There seemed to be a spatial ambiguity as to downstage termination of the floral shop and the sidewalk or street. This was complicated by lines of the lighting that didn’t focus ones attention to the appropriate areas, and wasn’t tailored to each scene to provide clarification. The apron of the stage was used in passing transitions at times with the grand curtain open, others with it closed. At times there would be dialogue or a song feature where the audience was not able to place whether it was sung on the street or in the shop. The dental scene was superimposed in the middle of the floral shop with only minimal lighting changes and no masking to depict a dental office of any kind. Light Design was completed by Ryan Philp that created many beautiful pictures throughout the show. Sound technician was noted to be Dale Whymer. The stage manager was Janette McClure.
Mikel Wintermantel was very effective in his middle-aged role of Mr. Mushnick, the boss and owner of the East Side florist. Mikel’s character was strong demonstrating a good musical theater voice noted in “Mushnick’s and Son,” where the floral shop was renamed because of the new business that started after the entrance of Audrey 2. DeVlieger and Mikel finalized their deal with a tango choreographed by Daman Holland. DeVlieger’s energy appeared to put him in the lead of this production number where Mushnick sung – “How would you like to be my son? How would you like to be my own adopted boy? Say yes, Seymour I want to be your dad.”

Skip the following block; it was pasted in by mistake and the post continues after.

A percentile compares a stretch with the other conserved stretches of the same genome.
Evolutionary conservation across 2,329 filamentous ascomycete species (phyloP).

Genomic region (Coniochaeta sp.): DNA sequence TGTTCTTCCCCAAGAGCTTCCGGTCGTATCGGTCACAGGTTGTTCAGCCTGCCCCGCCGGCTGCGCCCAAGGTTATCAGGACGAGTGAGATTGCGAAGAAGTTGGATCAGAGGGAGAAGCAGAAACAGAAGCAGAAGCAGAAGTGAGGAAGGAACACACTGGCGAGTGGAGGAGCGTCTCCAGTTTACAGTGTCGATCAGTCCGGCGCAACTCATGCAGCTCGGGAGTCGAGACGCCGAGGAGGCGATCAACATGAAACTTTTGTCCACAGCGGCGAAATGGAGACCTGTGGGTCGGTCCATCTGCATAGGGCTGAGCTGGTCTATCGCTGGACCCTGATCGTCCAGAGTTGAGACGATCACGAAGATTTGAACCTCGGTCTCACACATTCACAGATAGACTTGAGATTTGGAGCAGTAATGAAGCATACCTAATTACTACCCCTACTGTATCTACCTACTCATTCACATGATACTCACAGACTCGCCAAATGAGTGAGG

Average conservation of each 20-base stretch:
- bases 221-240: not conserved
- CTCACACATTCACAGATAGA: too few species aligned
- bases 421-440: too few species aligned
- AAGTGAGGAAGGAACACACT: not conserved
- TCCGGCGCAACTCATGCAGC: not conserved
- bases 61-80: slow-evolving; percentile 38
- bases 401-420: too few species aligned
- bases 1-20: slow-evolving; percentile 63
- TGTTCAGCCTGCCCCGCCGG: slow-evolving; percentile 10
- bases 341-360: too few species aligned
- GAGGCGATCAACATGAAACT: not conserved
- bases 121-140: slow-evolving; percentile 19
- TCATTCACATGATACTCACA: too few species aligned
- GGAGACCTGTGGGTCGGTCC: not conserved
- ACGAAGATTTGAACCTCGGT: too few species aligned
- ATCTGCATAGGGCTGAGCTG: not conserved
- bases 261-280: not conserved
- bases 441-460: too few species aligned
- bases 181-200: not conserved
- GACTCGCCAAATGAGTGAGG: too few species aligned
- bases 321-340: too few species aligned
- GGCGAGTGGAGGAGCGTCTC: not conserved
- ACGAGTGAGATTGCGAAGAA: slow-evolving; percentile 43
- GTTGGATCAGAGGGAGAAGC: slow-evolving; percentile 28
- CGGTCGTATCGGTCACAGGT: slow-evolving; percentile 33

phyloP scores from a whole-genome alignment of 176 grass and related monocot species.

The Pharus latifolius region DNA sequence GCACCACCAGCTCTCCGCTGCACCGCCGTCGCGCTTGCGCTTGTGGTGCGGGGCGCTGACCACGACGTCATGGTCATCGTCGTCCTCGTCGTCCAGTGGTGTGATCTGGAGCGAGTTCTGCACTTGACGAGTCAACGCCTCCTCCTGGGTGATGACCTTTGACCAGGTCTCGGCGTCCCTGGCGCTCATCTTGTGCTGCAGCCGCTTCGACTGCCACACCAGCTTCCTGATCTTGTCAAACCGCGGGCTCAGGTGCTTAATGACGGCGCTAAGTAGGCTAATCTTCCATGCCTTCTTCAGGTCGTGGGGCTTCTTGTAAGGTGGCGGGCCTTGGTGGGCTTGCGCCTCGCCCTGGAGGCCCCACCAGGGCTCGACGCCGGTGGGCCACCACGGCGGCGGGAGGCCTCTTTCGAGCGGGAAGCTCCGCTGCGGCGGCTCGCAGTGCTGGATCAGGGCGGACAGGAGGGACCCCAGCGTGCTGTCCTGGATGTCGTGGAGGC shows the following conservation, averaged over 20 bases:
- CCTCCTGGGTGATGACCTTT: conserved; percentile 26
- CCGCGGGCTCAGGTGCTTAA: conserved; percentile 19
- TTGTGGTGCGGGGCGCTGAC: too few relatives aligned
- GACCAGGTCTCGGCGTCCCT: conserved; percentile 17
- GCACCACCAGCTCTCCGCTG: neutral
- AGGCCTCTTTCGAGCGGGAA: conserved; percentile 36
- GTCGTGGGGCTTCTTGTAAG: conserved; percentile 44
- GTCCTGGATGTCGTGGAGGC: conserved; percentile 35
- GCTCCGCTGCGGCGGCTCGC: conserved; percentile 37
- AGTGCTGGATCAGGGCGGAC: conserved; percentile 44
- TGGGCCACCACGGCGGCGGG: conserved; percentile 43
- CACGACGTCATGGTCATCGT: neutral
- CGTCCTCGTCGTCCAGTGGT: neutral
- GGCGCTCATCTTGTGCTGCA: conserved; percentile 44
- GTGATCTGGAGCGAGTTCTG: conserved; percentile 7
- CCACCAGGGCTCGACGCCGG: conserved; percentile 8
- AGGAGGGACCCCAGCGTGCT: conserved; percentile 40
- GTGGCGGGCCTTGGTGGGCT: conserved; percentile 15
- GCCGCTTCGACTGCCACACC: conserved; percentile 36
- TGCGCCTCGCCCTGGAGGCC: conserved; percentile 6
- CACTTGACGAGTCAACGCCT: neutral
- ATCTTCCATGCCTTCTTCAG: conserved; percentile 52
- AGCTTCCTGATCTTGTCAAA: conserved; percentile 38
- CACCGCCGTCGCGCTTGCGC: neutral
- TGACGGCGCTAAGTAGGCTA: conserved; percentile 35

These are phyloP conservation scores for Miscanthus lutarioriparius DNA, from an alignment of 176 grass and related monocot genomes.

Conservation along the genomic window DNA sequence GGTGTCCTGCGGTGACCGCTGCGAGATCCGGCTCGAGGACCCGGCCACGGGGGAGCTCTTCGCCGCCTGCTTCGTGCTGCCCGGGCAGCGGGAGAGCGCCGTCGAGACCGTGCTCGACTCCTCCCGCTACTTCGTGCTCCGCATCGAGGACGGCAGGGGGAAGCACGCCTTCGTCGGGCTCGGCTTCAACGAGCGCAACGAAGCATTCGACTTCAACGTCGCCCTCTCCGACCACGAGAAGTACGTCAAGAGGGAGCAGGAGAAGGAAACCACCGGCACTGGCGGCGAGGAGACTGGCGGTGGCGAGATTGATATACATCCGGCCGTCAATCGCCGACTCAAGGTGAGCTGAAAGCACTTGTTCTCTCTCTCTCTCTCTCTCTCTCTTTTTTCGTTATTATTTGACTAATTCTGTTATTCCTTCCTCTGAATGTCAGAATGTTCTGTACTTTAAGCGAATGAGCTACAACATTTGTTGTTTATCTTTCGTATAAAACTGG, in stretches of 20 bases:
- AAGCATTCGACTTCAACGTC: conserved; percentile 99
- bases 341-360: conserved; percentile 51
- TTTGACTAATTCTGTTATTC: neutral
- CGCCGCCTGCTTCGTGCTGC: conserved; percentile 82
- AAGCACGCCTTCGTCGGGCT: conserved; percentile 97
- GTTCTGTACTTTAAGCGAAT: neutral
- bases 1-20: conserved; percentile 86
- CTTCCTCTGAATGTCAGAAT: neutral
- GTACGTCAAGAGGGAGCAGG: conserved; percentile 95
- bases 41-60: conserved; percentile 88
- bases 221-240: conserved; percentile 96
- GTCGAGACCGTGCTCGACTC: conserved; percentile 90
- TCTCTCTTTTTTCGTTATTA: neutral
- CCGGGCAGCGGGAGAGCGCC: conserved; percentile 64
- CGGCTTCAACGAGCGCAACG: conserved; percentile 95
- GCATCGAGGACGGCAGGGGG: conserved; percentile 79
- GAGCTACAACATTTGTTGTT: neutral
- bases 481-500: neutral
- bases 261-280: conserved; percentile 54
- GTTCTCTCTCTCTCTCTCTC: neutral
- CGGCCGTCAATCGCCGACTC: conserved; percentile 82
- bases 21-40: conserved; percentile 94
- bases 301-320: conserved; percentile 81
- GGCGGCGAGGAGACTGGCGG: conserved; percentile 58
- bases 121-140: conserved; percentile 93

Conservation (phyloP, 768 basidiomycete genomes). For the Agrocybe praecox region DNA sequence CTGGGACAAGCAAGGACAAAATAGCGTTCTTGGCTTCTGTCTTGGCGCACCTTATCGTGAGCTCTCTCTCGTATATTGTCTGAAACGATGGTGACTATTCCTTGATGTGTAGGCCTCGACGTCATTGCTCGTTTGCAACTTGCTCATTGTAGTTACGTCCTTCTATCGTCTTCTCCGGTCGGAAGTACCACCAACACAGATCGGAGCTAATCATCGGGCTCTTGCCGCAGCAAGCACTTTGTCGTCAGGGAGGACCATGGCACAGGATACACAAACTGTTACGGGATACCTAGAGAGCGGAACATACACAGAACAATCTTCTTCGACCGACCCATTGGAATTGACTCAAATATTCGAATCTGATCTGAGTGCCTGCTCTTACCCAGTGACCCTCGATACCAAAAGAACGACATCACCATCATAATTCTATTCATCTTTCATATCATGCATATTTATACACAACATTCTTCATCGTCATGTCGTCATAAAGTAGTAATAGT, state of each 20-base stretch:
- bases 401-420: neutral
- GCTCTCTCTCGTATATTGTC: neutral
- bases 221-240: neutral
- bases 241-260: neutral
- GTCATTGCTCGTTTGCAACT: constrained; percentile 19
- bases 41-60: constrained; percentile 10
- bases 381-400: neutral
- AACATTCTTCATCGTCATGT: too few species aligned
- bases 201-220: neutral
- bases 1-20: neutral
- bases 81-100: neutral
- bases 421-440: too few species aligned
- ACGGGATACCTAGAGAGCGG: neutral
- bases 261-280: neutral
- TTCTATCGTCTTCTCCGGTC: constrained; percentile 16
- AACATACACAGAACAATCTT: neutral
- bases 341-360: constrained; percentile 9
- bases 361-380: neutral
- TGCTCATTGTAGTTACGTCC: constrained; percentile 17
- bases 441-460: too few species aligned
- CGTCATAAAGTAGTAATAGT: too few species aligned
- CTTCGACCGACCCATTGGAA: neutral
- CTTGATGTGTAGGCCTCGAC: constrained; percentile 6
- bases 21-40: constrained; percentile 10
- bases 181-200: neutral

Holland’s choreography was executed with fun and excitement by Christine Panebianco as Crystal; Vanessa Kavanagh as Chiffon; and Colleen McClure, as Ronnette. This harmonious trio functioned as the narrator and commenter during many scenes that were played on the proscenium stairs stage right and stage left.